If you find a lost animal the law states, you must bring the animal to your local animal control within 24 hours. This is the best chance that the animal will have of being reunited with its family. This is where they will go to look. The animal will remain at the shelter for a stray wait period and if the owner does not come in to redeem their pet then the animal will be placed up for adoption.

As mentioned, more dogs tend to run away on the 4th of July than any other day of the year and here in Utah we must also worry about the 24th of July with Pioneer Day being celebrated.

Here are some suggestions to create a safe, calm environment for your dog on these days.

*Always keep your dog on leash when out of the home.

*Create a safe space such as a crate or small room during the festivities.

*Make sure your pet is wearing a visible and up-to-date Id tag on their collar.

*Make sure your animals microchip information is up-to-date

*Get in some exercise earlier in the day and make sure your dog has had a chance to get out and use the bathroom before the festivities begin

*Mask the noise. Play soft music in the room where your dog is at, close the doors, windows and blinds to block out noises and lights. You can also stay in with your pets and watch a movie to help dampen the outside sounds.

*Use a calming aid

*Give your pet something to do such as toys, puzzles, and treats.

Lost pet statistics are grim. One in three pets will go missing in his or her lifetime, and less than 20% of dogs and 2% of cats will return home. Prevention is key. If your pet needs to be microchipped, you can drop into Salt Lake County Animal Services at 511 W 3900 S, and get a free microchip if you live in Salt Lake County. 

We hope you and your pets have a happy and safe month.


adopt a shelter cat month


May 30, 2019

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National Adopt a shelter Cat Month

If you have been thinking about adopting a cat or even know someone who wants to, June is a great month to consider adopting. Salt Lake County Animal Services is hosting CATurday on June 8 to celebrate National Adopt a Shelter Cat month.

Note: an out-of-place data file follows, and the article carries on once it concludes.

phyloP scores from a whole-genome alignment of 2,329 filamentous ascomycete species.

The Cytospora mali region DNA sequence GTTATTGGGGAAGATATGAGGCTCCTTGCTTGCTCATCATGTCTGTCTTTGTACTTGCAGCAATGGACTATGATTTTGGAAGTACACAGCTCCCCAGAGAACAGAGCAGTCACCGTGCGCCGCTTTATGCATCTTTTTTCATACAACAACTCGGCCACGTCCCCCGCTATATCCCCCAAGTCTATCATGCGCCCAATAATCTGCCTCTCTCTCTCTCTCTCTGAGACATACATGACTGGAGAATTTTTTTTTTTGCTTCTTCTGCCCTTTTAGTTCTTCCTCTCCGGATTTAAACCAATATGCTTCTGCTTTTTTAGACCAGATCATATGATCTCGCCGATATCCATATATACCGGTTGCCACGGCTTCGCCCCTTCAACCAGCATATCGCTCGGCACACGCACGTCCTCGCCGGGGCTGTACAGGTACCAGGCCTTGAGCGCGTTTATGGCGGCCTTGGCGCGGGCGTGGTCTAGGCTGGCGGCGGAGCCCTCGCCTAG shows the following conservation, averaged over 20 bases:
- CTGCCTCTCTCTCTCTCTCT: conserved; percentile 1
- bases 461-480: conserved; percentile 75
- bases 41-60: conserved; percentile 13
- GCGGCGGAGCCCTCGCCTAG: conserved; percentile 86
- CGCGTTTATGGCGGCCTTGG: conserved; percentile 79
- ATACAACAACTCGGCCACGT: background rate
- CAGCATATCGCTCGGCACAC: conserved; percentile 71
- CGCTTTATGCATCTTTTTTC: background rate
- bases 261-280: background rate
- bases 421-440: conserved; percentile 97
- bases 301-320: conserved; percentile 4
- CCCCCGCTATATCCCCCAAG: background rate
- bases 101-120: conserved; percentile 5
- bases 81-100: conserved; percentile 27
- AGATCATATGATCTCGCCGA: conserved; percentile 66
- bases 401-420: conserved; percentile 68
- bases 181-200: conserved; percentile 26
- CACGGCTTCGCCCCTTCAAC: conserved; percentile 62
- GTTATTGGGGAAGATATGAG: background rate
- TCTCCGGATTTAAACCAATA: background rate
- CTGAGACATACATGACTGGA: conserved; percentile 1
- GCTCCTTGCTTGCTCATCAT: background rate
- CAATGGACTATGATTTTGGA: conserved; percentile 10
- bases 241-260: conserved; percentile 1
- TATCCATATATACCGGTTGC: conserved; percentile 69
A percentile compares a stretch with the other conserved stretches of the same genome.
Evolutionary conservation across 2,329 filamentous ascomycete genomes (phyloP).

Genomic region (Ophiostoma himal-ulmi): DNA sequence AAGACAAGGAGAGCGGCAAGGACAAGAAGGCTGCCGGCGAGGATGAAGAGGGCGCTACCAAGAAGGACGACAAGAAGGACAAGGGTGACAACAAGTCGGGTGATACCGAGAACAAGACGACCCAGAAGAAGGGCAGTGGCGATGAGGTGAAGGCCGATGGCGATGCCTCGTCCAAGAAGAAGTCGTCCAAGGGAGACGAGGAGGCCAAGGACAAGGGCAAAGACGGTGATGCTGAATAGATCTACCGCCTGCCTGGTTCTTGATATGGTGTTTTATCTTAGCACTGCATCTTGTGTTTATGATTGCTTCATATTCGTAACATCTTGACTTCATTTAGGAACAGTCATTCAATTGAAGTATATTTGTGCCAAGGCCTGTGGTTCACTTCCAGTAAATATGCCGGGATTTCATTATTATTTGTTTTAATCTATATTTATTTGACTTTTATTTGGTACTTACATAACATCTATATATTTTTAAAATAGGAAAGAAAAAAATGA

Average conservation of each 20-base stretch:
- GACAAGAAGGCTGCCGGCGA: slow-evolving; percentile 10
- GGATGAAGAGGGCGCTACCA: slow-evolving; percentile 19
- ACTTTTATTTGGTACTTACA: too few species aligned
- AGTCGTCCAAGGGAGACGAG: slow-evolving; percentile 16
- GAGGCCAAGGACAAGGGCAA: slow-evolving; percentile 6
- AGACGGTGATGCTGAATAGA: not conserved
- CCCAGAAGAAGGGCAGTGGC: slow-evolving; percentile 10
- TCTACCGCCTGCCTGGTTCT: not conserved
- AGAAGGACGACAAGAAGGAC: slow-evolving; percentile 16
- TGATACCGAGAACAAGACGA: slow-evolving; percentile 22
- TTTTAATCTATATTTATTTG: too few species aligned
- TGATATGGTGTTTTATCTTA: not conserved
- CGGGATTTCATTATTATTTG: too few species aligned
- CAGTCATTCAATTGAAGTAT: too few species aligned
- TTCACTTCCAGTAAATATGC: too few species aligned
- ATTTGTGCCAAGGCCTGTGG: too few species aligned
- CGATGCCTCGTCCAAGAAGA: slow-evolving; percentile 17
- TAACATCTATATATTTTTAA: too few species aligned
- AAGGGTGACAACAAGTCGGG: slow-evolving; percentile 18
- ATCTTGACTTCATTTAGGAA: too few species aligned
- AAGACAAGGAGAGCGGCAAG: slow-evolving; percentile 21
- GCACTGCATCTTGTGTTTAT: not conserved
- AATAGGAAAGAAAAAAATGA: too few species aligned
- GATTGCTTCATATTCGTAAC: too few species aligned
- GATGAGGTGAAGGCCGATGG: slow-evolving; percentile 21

Animal shelters are filled with wonderful pets in need of good homes and cats make up much of this population. June is one of the busiest months for animal shelters and being able to find good homes for the many animals can be challenging.

Approximately 3.2 million cats end up in shelters every year, including thousands born every spring and summer during “kitten season.” While plenty of cats still enter shelters each year, the number coming into the shelter is on the downswing from just a few years ago.

People prefer kittens over cats when adopting. About 82% of kittens are adopted from shelters while only 60% of cats get adopted. Adopting a furry friend can bring a lot of joy into your life and even lower stress and there are plenty of cats and kittens in animal shelters who need a good home.

Cats are perfect companions for families or individuals. While it is true that they are very affectionate, they can also be independent creatures allowing you to keep your freedom but gain a lot of love, not to mention they are self-cleaning. Adopting a pair of cats may be less work then getting a solo kitty. Bonded pairs can keep each other company and are less likely to take out their boredom on your house.

Worried if your cat would be able to get a long with a new cat? While it is recommended that you do a gradual introduction to reduce stress if you give it time they will likely become friends, at the very least many cats will learn to tolerate each other.